You Can Minimize Career Regret!

The typical professional will spend one-third of their life working. This means that the odds of regretting a professional decision are high. In fact, one study conducted by Zety of 1,000 professionals found that only 2% had no career regrets. Some of the most common career regrets are:

  • Not taking initiative. 
  • Not taking chances. 
  • Taking a job for the money. 
  • Not negotiating a higher salary. 
  • Not leaving a job you hate.

Whether you identify with the above reasons or have experienced different scenarios, we have all been there. While career regret can be positive in that it provides us with a career wake-up call, we don’t want to stay stuck. We encourage all of our clients to start taking steps as soon as possible to move out of career regret. And while it’s impossible to always avoid small regrets, you can minimize career regret, especially when making big decisions. We want to share one important step with you. 

Align your professional goals with what is fulfilling to you. We have all our clients start with fulfillment first, and this enables them to get closer to their long-term happiness and goals as well. Now, this doesn’t mean throw caution to the wind and taking a job that doesn’t pay your bills. But, if you start with career moves that would be truly fulfilling to you, and adjust them to compromise if you need to, you’ll get results that are better than you would have otherwise. Many times this is as simple as making adjustments in your current job and aligning your goals correctly going forward. Other times more drastic changes are needed, such as a career transition. There are two main components of fulfillment that are important to consider:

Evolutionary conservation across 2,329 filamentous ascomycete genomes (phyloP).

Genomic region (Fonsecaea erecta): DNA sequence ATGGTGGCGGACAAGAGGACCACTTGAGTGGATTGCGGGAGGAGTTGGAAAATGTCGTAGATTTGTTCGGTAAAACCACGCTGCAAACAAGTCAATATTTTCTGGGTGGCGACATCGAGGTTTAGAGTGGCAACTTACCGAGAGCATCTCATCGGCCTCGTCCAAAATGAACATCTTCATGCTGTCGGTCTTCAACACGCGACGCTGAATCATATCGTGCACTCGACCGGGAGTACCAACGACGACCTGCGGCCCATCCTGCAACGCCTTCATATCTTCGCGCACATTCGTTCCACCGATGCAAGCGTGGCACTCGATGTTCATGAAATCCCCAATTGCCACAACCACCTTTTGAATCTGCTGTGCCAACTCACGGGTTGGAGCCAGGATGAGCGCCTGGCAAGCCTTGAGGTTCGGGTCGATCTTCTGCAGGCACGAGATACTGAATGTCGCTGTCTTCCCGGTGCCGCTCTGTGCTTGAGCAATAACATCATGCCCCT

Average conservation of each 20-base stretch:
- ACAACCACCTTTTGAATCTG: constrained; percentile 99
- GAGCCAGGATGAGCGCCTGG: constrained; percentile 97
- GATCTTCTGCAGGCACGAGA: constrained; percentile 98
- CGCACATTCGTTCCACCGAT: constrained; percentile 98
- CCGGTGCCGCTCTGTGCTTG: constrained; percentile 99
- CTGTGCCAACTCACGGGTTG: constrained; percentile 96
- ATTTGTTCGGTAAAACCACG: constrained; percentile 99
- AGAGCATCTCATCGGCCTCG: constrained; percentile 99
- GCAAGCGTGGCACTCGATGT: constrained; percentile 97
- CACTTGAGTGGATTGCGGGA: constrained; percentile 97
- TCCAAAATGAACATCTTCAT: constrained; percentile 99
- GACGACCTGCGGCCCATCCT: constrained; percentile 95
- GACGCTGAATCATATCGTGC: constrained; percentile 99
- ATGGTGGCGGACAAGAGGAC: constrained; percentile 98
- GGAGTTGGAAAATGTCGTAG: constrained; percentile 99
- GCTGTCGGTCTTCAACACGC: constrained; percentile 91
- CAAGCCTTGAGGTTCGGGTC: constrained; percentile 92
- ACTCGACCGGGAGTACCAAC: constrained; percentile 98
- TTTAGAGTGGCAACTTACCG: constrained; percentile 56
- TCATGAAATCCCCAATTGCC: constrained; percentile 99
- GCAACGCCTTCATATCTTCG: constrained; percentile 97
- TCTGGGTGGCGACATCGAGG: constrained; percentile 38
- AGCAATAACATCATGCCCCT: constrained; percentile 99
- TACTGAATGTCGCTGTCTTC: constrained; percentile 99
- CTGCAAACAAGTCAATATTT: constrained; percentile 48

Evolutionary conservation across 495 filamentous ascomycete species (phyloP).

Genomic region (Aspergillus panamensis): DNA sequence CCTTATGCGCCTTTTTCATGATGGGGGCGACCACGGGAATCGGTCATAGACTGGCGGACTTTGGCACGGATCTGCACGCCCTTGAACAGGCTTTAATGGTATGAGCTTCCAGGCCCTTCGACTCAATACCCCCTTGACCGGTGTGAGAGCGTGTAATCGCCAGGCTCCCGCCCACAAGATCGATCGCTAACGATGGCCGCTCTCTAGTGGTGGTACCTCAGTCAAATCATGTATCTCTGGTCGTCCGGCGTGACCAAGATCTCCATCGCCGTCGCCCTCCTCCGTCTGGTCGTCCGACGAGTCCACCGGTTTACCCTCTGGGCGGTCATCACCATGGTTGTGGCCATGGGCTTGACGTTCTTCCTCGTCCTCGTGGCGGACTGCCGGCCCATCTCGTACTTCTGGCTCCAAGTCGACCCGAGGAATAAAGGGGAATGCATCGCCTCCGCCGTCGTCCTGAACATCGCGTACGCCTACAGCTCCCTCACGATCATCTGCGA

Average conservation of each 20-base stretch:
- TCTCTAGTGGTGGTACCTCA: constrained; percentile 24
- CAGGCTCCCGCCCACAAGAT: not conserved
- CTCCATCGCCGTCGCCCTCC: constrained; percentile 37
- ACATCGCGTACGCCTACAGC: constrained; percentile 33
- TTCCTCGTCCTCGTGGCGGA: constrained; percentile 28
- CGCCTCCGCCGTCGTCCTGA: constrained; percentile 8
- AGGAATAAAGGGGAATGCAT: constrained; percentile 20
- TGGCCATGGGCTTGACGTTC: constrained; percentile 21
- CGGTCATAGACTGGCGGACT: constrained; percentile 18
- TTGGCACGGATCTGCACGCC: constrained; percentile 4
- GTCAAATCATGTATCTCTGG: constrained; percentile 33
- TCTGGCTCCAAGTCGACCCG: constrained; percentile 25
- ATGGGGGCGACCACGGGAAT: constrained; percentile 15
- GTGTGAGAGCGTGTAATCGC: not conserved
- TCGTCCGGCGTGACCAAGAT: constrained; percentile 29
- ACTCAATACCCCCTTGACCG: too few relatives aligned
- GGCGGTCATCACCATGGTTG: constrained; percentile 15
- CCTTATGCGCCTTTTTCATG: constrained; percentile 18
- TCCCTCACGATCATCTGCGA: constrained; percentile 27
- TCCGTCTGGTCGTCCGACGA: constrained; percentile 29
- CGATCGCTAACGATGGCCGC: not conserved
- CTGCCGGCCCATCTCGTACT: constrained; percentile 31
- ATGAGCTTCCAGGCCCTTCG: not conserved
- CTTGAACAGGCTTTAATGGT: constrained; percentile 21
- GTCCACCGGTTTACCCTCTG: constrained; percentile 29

Your heart: However you, not others, define fulfillment is what’s important when thinking about this component. A great question to ask yourself regularly is, “How do I define success?” Jot down your answer to that question and put it somewhere visible. 

Your head: It’s important to analyze priorities such as compensation, life balance, and other things you need to take care of yourself and your family practically. Then determine how your career needs to support those things. You have to balance these two components to be successful. 

Once you have identified those components, consider your career goals. Are your goals aligned with your values and priorities?  (If you need help putting together your strategic career plan, download our free document here.)

We recommend the following action tips:

  1. Identify your values. Think about a peak experience in your life or think about things you must have to gain a sense of enjoyment. Work with a friend over the next week to determine 5 values 
  2. Identify practical considerations. Consider what you need to do to take care of yourself from a practical perspective in areas such as compensation, health, and physical environment.
  3. Develop or revise your list of goals based on your values, then consider how your current or next career can support them. 
  4. Schedule a free career strategy session. While working through these exercises and considering career changes, it’s important to have a strong support system. We are here for you, every step of the way! Schedule a free consultation to talk to us about your current situation now.